We get up every morning. We make our way into work. We start our day.
The routine becomes predictable and, in time, we even find comfort in that predictability. It’s actually nature’s way of helping us cope and survive. After you’ve done something often enough, your brain tunes out those things that it feels aren’t an immediate threat to your safety or security. It’s the same reason why you may have a long, boring commute to work, but sometimes you can barely recall the drive.
This leads to the subject of the first edition of Pro Tip Recap – Cleanliness to Creativity. It’s all about breaking our routines, reexamining our surroundings and opening our eyes to the possibilities.
Let’s start with a topic that often gets people a little hot under the collar.
So, it’s Friday night and your store is packed. As usual, it’s getting a little hot and folks are stepping outside to cool off. Some are even making the decision to go home.
What happened? Customers used to stay in your store until their shopping was done. Now they slip out the first chance that they get.
You might want to ask yourself, “When was the last time that I changed my air conditioner filters?”.
It’s important to note that, depending on the type of lease that you have, you are probably responsible for changing your stores air conditioner filters. If not, you’ll want to check your buildings maintenance schedule with your landlord.
Just remember, when people come in to your store, they bring dust and pollen with them, so to be on the safe side, you should check your filters at least once a month. Also, the busier you are, the more frequently you should check them.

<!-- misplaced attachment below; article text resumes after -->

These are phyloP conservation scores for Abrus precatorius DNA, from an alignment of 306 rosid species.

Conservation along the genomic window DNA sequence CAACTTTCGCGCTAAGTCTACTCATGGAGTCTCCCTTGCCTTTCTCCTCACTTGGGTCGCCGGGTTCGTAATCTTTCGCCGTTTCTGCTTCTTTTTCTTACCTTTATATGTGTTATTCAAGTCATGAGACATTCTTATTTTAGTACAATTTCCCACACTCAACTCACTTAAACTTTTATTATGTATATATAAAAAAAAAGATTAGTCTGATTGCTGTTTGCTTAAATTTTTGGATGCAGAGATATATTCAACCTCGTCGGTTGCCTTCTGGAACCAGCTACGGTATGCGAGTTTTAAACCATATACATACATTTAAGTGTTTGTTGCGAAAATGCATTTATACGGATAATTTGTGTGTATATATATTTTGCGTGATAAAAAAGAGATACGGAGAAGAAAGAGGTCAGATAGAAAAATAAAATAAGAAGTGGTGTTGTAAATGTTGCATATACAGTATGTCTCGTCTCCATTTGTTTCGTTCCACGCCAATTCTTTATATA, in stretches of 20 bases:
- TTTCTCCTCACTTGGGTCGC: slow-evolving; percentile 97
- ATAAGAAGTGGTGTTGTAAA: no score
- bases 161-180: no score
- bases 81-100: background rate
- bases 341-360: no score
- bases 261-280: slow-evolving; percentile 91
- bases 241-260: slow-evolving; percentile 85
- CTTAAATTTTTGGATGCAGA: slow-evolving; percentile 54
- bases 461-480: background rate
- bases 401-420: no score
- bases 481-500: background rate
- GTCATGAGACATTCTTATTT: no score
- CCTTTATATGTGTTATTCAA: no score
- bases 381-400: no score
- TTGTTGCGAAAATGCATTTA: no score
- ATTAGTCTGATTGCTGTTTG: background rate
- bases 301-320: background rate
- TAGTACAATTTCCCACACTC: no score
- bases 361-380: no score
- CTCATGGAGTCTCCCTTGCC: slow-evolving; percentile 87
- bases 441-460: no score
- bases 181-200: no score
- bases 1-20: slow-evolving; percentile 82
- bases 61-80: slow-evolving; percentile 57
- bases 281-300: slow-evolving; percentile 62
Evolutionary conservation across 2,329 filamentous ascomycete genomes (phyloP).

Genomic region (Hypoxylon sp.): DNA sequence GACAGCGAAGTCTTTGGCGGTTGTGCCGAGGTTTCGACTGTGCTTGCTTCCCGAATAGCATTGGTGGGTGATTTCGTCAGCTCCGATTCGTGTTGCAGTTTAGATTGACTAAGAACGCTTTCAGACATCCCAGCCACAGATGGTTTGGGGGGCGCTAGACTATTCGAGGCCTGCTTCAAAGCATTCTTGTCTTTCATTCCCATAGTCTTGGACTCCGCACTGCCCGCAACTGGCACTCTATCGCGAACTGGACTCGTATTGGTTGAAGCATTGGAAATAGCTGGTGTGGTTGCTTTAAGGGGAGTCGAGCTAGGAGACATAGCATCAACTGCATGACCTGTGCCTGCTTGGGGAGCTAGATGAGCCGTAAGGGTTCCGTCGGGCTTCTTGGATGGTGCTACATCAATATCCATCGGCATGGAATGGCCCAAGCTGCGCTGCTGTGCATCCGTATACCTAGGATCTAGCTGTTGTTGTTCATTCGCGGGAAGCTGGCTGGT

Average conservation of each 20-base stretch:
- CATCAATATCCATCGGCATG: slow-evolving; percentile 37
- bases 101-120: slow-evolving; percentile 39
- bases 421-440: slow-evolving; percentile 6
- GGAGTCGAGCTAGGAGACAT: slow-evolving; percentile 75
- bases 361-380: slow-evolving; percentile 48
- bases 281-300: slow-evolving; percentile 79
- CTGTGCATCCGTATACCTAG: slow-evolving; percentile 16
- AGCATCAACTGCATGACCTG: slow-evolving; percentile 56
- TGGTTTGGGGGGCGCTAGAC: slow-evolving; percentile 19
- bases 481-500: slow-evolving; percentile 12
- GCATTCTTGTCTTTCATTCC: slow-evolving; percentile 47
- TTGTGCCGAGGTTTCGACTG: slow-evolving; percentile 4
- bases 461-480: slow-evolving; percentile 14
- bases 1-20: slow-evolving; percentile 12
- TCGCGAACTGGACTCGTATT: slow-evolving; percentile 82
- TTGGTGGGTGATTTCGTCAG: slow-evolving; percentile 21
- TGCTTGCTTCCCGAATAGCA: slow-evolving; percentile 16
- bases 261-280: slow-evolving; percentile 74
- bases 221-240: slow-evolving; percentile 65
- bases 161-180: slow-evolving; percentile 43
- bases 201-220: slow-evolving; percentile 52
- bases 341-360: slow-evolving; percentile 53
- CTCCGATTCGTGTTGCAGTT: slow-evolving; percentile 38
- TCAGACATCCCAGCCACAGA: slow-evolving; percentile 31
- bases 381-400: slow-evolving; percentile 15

Lastly, make sure that all of your air ducts are dust free. Even the slightest amount of blockage can restrict air-flow drastically.
Now, go forth and keep your customers happy, comfortable, and shopping.
“91% of shoppers select a store to shop in because of it’s appearance.” (Progressive Grocer). Let that sink in for a moment.
Hopefully, your staff is dusting your store shelves on a regular basis. The most common shortcut that associates take is only cleaning the exposed areas of your shelves.
The main concern there is that your customers will be picking up games and books to exam them and they are going to see every section that your staff missed.
The best way to solve this problem is a rotating thorough cleaning schedule. Each day of the week, a member of your staff should be deep cleaning a section of the store. They should be touching every item in that section. This means, moving, examining, and cleaning every item on the shelf (including the shelf).
By doing this, they are not only keeping your store clean and inviting, but they are monitoring product levels, checking for damaged inventory, and looking for remnants of stolen merchandise.
More importantly, you will increase your staff’s awareness of product presentation and give them a personal investment in the store’s appearance.
This is a win for both you and your customers.
Customers associate a well-lit store with a clean store. Perhaps it’s because there are fewer shadows. Perhaps it’s because the staff can see dirty floors and shelves more clearly and can, therefore, take action to clean them.